This project is part of a larger 5 year project that CHRL is assisting Jaliigirr Biodiversity Alliance to deliver with funding through WIRES. Through the project three nationally significant Flying-fox camps in the Coffs Harbour and Bellingen LGA’s will have work undertaken to reduce the impacts of invasive plant species on the structure and function of vegetated roosting habitat. Planting of locally occurring native tree species will also  facilitate the expansion of available habitat at these sites.

CHRL has been provided with funding to carry out restoration works at the Woolgoolga Flying Fox Camp. Community education will also occur to improve the community’s understanding and tolerance of the Grey Headed Flying Fox.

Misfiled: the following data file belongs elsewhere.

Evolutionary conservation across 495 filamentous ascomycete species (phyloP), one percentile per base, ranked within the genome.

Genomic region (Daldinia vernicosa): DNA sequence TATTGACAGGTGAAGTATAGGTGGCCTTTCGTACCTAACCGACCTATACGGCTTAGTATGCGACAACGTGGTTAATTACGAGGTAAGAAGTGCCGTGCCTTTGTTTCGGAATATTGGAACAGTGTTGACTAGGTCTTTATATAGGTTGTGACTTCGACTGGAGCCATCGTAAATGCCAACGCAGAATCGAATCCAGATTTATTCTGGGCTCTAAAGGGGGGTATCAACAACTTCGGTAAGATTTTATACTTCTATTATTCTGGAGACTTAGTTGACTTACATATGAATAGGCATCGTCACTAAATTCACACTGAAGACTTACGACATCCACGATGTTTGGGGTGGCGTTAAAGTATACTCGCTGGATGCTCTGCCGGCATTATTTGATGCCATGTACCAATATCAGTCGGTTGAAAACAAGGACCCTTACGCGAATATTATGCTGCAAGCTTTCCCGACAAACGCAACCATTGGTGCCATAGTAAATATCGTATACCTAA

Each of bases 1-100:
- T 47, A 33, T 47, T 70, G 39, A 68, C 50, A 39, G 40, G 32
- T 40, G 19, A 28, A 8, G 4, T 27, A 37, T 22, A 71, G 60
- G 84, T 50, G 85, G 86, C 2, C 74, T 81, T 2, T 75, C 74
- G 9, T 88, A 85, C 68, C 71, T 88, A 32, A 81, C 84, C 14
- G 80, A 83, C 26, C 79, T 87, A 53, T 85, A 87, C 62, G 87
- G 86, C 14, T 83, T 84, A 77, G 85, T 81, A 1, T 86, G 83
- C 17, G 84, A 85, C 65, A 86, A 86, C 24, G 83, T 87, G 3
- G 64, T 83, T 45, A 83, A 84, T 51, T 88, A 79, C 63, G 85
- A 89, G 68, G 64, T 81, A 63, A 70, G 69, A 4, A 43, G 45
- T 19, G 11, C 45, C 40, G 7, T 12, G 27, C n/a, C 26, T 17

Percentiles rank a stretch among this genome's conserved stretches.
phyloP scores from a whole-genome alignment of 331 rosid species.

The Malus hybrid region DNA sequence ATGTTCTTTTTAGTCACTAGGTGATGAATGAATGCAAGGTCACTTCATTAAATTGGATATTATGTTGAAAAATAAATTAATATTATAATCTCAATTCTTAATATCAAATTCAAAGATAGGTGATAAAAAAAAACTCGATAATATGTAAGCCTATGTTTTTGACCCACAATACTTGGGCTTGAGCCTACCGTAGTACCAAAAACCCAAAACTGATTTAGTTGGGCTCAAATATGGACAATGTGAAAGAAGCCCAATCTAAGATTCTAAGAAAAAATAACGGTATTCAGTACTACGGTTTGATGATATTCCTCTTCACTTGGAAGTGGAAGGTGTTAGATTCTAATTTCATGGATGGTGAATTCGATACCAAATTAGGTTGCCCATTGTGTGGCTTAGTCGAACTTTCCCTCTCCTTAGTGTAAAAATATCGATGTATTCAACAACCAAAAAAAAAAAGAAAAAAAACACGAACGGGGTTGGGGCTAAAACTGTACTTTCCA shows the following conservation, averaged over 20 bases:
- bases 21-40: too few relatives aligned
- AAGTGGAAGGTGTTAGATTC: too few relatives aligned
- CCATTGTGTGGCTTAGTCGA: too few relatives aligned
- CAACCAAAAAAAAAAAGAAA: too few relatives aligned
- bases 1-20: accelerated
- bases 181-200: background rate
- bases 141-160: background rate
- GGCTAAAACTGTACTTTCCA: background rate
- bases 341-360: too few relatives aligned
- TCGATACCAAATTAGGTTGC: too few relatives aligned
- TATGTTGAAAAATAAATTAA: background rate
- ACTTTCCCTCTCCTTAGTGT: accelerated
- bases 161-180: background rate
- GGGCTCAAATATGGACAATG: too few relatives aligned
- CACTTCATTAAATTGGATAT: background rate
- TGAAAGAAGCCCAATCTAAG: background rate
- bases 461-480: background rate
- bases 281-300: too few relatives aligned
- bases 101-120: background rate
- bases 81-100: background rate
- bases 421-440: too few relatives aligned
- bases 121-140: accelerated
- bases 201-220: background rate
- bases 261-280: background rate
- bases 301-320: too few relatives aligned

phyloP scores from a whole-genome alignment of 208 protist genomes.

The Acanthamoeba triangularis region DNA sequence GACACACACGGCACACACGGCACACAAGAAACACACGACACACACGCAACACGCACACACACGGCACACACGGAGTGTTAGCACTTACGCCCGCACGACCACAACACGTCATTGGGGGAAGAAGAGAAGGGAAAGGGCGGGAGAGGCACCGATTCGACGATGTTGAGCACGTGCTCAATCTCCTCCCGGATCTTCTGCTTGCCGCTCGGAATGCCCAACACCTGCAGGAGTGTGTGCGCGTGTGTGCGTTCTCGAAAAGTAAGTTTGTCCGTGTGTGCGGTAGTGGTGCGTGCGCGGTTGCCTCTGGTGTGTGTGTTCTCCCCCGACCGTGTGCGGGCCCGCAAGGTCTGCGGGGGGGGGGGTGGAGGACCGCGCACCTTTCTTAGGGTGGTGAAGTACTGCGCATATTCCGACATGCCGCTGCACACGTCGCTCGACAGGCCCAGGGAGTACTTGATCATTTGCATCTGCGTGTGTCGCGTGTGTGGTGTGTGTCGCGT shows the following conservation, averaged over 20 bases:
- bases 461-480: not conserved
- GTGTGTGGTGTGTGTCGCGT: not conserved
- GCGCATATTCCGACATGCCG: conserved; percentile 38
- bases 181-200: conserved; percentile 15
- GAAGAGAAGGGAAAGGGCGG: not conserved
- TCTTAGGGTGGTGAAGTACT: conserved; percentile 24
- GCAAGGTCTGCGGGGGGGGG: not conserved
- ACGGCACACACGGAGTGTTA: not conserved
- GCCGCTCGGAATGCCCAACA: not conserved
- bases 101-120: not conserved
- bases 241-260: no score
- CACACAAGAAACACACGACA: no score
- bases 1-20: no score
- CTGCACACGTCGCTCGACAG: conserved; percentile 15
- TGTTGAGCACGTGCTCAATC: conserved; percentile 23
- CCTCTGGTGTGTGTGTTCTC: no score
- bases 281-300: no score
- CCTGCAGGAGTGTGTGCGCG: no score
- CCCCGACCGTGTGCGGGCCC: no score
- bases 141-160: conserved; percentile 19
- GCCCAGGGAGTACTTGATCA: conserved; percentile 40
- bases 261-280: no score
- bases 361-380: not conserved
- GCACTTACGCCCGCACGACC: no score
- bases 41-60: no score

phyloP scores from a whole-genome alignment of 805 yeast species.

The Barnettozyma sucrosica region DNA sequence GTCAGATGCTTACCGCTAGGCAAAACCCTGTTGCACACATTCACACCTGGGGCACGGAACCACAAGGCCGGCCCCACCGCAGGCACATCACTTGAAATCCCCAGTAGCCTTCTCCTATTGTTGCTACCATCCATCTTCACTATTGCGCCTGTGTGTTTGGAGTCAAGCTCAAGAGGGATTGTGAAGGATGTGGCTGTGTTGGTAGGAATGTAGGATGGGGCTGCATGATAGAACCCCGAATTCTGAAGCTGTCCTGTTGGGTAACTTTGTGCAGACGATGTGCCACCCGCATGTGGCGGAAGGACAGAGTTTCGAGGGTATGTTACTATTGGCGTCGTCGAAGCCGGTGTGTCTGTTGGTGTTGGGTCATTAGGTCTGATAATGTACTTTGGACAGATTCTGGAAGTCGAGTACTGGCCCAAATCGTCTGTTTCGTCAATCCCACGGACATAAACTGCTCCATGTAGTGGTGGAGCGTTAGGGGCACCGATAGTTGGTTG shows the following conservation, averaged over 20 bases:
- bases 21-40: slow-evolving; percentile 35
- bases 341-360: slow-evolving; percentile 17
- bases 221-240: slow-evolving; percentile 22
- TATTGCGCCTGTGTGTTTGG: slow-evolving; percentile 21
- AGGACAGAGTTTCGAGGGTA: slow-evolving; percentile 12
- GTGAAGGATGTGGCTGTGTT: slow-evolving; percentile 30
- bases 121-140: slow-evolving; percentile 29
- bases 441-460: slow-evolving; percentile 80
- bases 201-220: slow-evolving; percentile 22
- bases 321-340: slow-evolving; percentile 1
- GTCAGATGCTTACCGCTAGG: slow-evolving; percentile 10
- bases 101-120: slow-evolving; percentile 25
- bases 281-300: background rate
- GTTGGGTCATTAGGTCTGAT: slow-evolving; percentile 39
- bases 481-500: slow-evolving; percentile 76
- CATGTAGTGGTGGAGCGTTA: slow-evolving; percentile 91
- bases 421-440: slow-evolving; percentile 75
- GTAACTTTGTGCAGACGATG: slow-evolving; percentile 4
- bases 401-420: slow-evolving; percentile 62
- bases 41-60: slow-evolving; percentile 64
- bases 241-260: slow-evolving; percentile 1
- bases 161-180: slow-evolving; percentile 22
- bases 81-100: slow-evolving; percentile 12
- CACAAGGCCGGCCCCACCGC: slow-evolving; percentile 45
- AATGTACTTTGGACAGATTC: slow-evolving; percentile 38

The Grey Headed Flying-fox is listed as a Vulnerable species under the TSC and EPBC Acts. Flying-foxes are known as keystone species, because they help to define their entire ecosystem. They pollinate many of our native plants including Eucalyptus trees by carrying pollen from plant to plant when feeding and spread seeds through their droppings. They help with the survival of our now highly fragmented Rainforests by eating their fruit and dispersing their seeds across large distances to other forests. A single flying -fox can spread thousands of seeds across 50km of land in one night. Threats to the Grey Headed Flying-Fox include loss of roosting and foraging sites due to land clearing, conflict with humans including illegal shooting, heat stress and electrocution on powerlines and entanglement in netting and barbed wire.